Berlin wrote:That's not that bad at all as far as volatiles go. There's nothing "starving for oxygen" there, what you have is a cool fuel bed and firebox temps lower than the ignition temp of the smoke. Have you been banking the fire and raking the coals front to back or back to front before reloading? When I ran my hand-fired, I set the secondary air and forget it, I don't adjust it during the fuel's burn.
Yep, been meticulous at doing all of the above to a good hot fire.
With a full load of fresh fuel, If I let nature take it's course and don't open the secondary wide and open the door a crack the volatiles initially ignite but as the new coal warms up and releases its gasses they form a thick white cloud in the firebox and any fire is extinguished, until the gas warms up enough to reach ignition temp, usually with a big puff out the door. In the meantime there is a plume of white vapor filling the neighborhood from the chimney.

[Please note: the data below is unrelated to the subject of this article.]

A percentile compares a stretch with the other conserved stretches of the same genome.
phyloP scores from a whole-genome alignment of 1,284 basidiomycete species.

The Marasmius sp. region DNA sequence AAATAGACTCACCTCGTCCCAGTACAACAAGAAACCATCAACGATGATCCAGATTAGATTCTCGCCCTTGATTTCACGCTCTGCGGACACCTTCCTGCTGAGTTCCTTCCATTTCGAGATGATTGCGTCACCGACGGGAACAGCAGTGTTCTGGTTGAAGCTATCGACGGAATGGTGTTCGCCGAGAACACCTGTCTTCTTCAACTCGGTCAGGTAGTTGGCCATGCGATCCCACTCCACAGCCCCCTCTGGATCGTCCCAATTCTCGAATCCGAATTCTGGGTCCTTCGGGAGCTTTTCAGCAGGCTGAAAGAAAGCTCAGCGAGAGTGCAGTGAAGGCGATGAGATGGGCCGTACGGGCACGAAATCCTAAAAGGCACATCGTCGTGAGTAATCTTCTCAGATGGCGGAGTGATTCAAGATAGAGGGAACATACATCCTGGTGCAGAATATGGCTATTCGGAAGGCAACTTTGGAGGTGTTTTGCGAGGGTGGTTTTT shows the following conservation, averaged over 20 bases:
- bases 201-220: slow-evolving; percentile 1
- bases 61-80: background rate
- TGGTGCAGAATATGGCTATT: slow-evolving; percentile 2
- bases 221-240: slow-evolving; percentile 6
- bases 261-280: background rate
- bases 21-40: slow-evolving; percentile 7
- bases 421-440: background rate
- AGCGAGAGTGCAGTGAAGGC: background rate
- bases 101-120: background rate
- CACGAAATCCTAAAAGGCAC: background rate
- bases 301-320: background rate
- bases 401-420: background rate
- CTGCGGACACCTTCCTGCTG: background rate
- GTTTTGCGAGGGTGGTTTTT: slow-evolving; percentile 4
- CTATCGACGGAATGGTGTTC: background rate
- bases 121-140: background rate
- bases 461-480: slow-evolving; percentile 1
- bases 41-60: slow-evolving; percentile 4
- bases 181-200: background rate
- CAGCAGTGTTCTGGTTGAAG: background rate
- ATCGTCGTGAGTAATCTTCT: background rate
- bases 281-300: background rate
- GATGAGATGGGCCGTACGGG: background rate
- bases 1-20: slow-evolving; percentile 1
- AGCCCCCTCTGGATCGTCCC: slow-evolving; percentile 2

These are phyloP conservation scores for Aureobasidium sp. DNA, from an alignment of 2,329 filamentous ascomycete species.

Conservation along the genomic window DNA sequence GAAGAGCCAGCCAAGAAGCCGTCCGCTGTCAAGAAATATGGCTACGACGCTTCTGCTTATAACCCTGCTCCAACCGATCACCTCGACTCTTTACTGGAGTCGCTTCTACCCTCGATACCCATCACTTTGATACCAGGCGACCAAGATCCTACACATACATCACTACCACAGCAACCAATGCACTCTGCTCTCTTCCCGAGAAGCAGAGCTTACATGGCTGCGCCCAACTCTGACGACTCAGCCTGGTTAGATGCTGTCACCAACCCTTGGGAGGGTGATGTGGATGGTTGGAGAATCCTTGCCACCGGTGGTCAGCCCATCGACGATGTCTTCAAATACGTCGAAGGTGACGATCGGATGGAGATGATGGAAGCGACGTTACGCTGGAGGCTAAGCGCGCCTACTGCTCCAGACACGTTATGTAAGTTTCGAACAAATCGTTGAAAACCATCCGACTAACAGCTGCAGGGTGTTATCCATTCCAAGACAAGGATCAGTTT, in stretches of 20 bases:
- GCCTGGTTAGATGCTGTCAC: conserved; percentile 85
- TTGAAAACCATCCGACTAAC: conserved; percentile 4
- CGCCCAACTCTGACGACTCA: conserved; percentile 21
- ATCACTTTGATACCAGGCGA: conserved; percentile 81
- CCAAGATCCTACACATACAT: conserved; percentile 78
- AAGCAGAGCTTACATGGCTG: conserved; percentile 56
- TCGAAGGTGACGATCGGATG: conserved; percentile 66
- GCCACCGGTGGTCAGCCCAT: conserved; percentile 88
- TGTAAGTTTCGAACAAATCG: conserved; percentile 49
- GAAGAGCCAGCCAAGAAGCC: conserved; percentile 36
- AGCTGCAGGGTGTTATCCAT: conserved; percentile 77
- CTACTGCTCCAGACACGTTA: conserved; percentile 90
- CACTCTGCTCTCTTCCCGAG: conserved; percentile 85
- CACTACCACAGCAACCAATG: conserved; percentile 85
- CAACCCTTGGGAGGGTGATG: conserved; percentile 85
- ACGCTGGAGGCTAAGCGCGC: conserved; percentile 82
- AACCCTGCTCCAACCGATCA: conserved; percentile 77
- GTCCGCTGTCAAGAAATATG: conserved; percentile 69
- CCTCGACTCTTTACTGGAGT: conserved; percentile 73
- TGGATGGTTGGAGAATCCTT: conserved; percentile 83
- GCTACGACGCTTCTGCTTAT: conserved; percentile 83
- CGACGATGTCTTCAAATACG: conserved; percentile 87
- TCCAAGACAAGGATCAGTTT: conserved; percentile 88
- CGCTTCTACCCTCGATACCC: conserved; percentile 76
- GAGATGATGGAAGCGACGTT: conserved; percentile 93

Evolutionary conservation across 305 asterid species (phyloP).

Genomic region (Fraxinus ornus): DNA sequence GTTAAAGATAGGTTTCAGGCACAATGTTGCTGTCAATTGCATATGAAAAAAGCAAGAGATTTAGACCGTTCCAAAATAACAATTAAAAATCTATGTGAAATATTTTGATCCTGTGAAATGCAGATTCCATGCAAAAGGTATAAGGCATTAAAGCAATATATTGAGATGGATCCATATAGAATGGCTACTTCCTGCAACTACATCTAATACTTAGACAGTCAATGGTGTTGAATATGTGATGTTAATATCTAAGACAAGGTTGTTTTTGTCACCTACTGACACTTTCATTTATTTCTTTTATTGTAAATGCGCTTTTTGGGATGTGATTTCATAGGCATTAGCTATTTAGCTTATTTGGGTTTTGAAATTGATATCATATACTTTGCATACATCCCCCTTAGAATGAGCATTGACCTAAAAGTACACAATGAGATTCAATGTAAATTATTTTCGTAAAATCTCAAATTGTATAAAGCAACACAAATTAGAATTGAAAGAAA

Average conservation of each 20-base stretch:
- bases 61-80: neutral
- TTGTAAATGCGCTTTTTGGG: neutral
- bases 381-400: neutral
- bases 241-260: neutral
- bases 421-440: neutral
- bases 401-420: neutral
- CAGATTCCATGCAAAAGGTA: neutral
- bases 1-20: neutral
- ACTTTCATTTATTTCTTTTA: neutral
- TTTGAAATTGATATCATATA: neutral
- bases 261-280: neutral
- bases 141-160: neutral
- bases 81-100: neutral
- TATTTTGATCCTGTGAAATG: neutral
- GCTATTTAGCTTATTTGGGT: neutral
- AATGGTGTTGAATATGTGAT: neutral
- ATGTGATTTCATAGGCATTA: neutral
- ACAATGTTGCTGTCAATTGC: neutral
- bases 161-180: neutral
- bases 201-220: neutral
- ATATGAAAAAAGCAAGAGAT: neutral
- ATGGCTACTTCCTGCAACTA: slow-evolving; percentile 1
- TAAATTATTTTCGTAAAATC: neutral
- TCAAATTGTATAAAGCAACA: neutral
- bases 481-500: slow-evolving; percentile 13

As you could see in the video, with the secondary wide open and the door open an inch. Simply closing the door is enough to kill the fire dead, open the door and the coals banked at the back reignites, I assume, as soon as the fresh air rushes in.
I find that if I add half a shovel of fuel at a time to a hot banked fire the volatiles light off right away, stay lit and roar away like a blow torch for at least 15 minutes. I wait until they burn off before adding more. It just takes a lot longer to fill it this way. Maybe this stuff is closer to sub-bituminous than it is bituminous.
Here are pics of the coal: